Biodiversity without Boundaries

Yogani Govender


Science, Education and Public Policy Division

Para la Naturaleza


A day of transformation, while citizen science is not new to Para la Naturaleza, for some members of the Nature Serve Network it created uncertainty about the role of the field biologist and the quality of the data collected through citizen science projects. However, through communication and engagement in small groups  to share our experiences of how citizen science projects have improved data collection and reporting, Nature Serve members were reassured that adopting citizen science for data collection is a good thing. The presentation of iNaturalist a social network to help citizen scientist identify species and keep records of where species are, further convinced member organization to consider adopting the citizen science model. Like PLN the greatest concern is publishing spatial data of endangered species. iNaturalist however obscures these GPS points if the project manager is able to provide biotics information on the ranking of species. The launch of the citizen science model to collect species distribution data was successful however there still remains to design and plan individual citizen science projects among the various members organizations.

Boisterous chatter and thoughtful discussion starts today in the Biodiversity without Boundaries Conference hosted by the Nature Serve at New Orleans. Nature Serve the winner of the Macarthur Award for Creative and Effective Institutions,  have brought together 87 organsitations to share ideas and develop new strategies on conservation across boundaries.

Robert Barham the secretary of Louisiana Department of Wildlife and Fisheries in his welcome speech stressed the importance of effective conservation and highlighted that LDWF has worked tirelessly to improve populations of the brown pelican, alligators and they are  currenlty working with reintroducing the whooping crane and  rehabilitation of the cajun parie.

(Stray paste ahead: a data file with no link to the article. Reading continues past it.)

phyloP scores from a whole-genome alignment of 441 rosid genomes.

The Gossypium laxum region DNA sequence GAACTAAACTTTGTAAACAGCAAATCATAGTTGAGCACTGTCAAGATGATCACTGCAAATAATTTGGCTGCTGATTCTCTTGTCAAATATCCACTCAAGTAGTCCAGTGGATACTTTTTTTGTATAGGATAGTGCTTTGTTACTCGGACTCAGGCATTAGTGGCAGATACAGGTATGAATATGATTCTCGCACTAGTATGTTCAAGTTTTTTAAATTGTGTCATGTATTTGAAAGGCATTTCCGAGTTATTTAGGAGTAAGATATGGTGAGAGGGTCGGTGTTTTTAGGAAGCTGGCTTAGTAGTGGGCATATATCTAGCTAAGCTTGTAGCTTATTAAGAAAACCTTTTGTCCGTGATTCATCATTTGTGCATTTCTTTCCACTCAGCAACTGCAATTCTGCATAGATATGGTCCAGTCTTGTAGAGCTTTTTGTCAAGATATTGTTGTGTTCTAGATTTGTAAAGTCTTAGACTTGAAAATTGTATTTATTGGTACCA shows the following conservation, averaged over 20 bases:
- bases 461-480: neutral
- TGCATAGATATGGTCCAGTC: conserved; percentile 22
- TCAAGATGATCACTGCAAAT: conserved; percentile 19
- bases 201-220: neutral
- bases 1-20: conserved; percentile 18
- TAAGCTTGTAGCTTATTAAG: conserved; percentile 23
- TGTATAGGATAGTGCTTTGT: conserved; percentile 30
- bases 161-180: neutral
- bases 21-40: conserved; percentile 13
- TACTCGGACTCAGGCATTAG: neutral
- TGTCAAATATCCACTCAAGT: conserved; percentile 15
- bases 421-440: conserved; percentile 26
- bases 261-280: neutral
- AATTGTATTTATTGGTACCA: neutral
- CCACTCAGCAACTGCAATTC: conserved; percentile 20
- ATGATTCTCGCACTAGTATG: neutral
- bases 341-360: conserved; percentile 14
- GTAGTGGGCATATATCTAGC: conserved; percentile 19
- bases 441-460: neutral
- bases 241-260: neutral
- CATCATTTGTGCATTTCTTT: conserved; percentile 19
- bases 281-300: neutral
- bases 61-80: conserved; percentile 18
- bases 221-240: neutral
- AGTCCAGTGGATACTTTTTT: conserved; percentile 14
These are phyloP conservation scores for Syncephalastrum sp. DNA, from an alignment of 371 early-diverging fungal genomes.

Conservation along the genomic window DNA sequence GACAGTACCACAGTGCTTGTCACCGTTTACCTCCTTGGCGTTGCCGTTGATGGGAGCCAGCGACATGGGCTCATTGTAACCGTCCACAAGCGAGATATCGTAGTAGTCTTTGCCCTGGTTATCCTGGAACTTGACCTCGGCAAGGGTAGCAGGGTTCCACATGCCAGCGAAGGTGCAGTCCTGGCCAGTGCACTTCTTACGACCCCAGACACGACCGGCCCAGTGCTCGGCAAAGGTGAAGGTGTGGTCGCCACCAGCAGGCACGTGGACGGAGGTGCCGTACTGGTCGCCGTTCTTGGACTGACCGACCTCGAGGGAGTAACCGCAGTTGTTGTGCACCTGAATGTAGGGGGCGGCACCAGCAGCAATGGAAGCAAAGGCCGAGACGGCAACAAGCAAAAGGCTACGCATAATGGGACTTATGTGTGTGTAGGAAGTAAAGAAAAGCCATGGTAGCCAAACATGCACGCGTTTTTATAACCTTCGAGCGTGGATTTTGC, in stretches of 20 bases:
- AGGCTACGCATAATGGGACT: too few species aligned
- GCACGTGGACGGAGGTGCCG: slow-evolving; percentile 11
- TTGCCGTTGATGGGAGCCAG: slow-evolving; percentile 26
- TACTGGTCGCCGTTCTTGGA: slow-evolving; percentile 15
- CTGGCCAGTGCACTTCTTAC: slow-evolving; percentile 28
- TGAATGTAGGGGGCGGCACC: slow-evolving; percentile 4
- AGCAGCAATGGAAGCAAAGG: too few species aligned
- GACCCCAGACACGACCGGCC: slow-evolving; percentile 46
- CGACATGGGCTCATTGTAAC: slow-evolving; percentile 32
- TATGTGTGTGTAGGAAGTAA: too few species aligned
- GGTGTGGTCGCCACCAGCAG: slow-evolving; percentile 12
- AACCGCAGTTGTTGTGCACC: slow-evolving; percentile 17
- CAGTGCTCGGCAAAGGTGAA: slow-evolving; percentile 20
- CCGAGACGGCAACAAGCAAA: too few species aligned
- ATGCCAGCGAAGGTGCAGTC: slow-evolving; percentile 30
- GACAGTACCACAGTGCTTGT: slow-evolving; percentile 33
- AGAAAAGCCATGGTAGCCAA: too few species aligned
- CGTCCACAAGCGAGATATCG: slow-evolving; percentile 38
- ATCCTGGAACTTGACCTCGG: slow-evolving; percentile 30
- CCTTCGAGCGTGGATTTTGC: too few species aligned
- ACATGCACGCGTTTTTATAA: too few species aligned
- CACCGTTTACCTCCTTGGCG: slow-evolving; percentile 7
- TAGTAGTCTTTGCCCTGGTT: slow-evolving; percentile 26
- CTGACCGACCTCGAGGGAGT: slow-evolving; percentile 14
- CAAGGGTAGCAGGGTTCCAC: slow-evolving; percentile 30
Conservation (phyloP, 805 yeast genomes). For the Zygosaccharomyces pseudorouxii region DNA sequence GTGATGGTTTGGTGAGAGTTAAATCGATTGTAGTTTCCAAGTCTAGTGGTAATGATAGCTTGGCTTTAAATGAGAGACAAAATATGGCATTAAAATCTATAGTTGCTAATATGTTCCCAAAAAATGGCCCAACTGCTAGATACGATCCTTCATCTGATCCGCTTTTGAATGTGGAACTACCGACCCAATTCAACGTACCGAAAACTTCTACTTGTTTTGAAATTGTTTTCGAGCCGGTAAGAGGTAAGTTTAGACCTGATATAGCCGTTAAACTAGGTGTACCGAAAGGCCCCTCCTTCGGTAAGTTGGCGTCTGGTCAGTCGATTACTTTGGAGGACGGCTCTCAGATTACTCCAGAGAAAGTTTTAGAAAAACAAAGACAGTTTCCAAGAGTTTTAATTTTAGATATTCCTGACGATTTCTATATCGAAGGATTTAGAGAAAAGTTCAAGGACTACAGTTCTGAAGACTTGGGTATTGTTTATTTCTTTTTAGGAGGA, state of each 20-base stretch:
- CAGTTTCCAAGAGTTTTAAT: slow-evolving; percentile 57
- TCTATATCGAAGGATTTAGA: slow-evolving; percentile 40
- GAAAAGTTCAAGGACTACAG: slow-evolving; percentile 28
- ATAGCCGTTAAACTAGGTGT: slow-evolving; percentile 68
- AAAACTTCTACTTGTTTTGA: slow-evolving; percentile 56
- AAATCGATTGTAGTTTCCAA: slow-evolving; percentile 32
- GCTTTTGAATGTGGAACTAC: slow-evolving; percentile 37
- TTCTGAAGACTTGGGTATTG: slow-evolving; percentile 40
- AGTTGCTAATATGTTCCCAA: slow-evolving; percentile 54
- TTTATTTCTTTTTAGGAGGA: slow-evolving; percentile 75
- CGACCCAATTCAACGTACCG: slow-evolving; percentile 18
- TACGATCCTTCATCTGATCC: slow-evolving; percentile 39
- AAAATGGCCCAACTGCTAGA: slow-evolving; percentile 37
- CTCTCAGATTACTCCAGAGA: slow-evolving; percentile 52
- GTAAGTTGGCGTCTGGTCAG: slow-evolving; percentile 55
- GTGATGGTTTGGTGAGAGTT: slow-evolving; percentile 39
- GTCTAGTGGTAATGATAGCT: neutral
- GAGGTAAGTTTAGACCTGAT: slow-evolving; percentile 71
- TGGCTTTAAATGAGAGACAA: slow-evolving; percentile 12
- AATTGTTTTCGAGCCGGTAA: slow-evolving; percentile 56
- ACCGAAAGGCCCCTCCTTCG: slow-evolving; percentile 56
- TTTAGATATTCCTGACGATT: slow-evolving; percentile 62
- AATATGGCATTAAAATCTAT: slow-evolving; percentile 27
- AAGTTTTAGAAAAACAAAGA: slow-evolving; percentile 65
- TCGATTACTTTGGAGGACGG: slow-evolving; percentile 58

Sustainability, adaptation, citizen science and designing,  guiding and development of strategic conservation are some of the themes to look forward to in the next few days in the conference.

Citizen Science becomes a new strategy  for Nature Serve Network to promote documenting and digitizing new species data around the world. The Nature Serve is investigating how to expand existing citizen science projects for effective conservation. During the workshops today researchers and field biologist are engaging in addressing challenges to setting up citizen science projects. The workshop focuses on data standards, tools and process of observations that integrate into data management programs such as Biotics. Visualization of citizen science data is critical to fully engage citizen scientist. The challenge is to communicate to citizen scientist on how the data they collected is being used to understand trends and changes. Targeting citizen scientist to look for endangered species may help to develop complete distribution of species and therefore develop effective conservation strategies.

Be proactive with conservation planning is the message from today’s talks at Biodiversity without Borders Conference. Having a conservation priority map or model is power for conservation groups that have to go up against federal, state and local programs that promote development within areas of high conservation value. The most effective ways to change mindsets is to be proactive and present your models and maps to these agencies before they start planning their roads, railways and bridges. The Department of Transportation, for example takes about 13 years to build a roads because they are constantly faced with organizations that object to the road design because of the irreversible impacts in high conservation areas. The message is provide them ahead of time the information you have about sensitive areas for endangered species.  Using priority conservation models as an education tool is the way to be proactive in protecting our important conservation areas!